ST. MARYS — Repairs expected to begin this month on a remnant of a Pleasants County span with ties to the ill-fated Silver Bridge have been delayed until early next year, according to the state Department of Transportation.
The Ohio River Back Channel Truss Bridge at St. Marys, once a portion of an access ramp to the Clarksburg-Columbus Short Route Bridge, which opened to traffic on Oct. 25, 1928, now provides vehicle and pedestrian access to 240-acre Middle Island, the largest of the 22 islands in the Ohio River Islands National Wildlife Refuge. The island is one of only two in the refuge connected to the mainland with bridges, providing access to 3.5 miles of hiking and biking trails, a 1.6-mile auto trail with interpretive signs posted at pull-off areas, abundant fishing access and a wildlife viewing blind overlooking a wetland.
The refuge posted a notice on its website in March notifying the public that the truss bridge was expected to close for up to two years starting in June to accommodate repairs that include removing the old ramp leading off the bridge and onto the island, built at a sharp, perpendicular angle, and replacing it with new, gently curved ramp that would allow school buses and other large vehicles to gain access to Middle Island.
Refurbishing and enhancing the infrastructure of the 89-year-old truss bridge and adding a protected pedestrian walkway to it are also expected to be a part of the repair project.
“Right now, the project is programmed for the first of next year,” Brent Walker, spokesman for the Department of Transportation, said. “There have been plans afloat for a long time, but we’re not quite there yet.”
So far, Walker said, no funding has been allocated for the project, which has been on the drawing board since 2006.
The Ohio River Back Channel Truss Bridge, as the span providing access to Middle Island is officially known, was once a segment of an approach ramp to the Clarksburg-Columbus Short Route Bridge, which opened to traffic on Oct. 25, 1928. The privately built suspension bridge, which carried vehicles across the Ohio River between St. Marys and Newport, Ohio, was a sister span of the Silver Bridge, completed five months earlier 75 miles downstream at Point Pleasant. Although the two bridges used different approach systems, the main suspension portions spanning the Ohio were built using the same engineer, contractor, fabricator and shop drawings.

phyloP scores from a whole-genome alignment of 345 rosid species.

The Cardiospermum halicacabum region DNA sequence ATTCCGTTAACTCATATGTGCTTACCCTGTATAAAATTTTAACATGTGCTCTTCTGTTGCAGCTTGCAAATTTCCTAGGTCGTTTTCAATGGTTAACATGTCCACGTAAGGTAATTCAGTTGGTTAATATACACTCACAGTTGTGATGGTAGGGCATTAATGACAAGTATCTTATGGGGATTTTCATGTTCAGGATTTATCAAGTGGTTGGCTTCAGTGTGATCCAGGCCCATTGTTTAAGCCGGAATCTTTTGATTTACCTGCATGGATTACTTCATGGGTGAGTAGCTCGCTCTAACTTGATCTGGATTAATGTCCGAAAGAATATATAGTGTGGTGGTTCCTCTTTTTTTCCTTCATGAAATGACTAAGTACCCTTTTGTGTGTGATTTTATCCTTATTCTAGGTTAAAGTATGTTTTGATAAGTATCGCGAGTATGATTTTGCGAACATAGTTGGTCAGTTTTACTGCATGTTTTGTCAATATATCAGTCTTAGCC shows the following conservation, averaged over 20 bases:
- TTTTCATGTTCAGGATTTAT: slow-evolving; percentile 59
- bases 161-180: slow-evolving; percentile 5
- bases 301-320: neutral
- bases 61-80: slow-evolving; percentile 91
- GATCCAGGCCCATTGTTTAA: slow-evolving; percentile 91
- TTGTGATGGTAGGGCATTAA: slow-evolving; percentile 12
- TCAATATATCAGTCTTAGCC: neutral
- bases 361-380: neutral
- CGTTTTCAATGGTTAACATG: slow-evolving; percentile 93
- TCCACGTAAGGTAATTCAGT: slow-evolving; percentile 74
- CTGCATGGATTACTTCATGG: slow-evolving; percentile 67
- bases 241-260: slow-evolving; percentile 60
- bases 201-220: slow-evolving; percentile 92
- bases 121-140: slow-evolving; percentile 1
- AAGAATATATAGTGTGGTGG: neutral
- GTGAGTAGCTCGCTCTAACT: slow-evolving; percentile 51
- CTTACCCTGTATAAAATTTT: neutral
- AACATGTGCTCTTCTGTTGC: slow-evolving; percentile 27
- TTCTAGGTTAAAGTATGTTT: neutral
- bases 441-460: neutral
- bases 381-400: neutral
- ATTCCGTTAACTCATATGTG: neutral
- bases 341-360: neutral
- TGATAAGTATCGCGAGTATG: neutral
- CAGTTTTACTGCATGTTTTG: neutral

The suspension bridges were supported with a new heat-treated eyebar chain system, “the first of its type in the United States,” according to a 1929 edition of the Engineering News Record, instead of conventional wire cables. Both spans initially operated as toll bridges until the state of West Virginia bought the St. Marys bridge in 1937 and the Silver Bridge in 1941.
On Dec. 15, 1967, the Silver Bridge collapsed during the afternoon rush hour during a busy Christmas shopping season, sending 32 vehicles into the icy waters of the Ohio River, killing 46 people.
The collapsed bridge’s twin span at St. Marys was closed for inspection immediately after the disaster, and a ferry system was put in place until a decision was made to build a new bridge several hundred yards downstream. The new Hi Carpenter Memorial Bridge opened for traffic in 1977.
The Silver Bridge’s twin span at St. Marys was demolished in 1971, except for the 457-foot truss bridge segment leading from St. Marys to Middle Island.
“We are looking forward to the bridge repairs,” Rebecca Young, Ohio River Islands National Wildlife Refuge manager, said. “It will be great to be able to bring school buses out there and have more programs available for school groups.”
Bridge access and a trail system make Middle Island the most visited island in the refuge. In addition to providing access to birders, wildlife viewing enthusiasts, anglers and bow-hunters, Middle Island is visited daily by joggers and walkers from the St. Marys area, Young said.
Assuming the bridge is eventually closed for repairs, the island will remain open to the public and the trails will be maintained, Young said, but visitors will need boats to access the site.
Reach Rick Steelhammer at email@example.com, 304-348-5169, or follow @rsteelhammer on Twitter.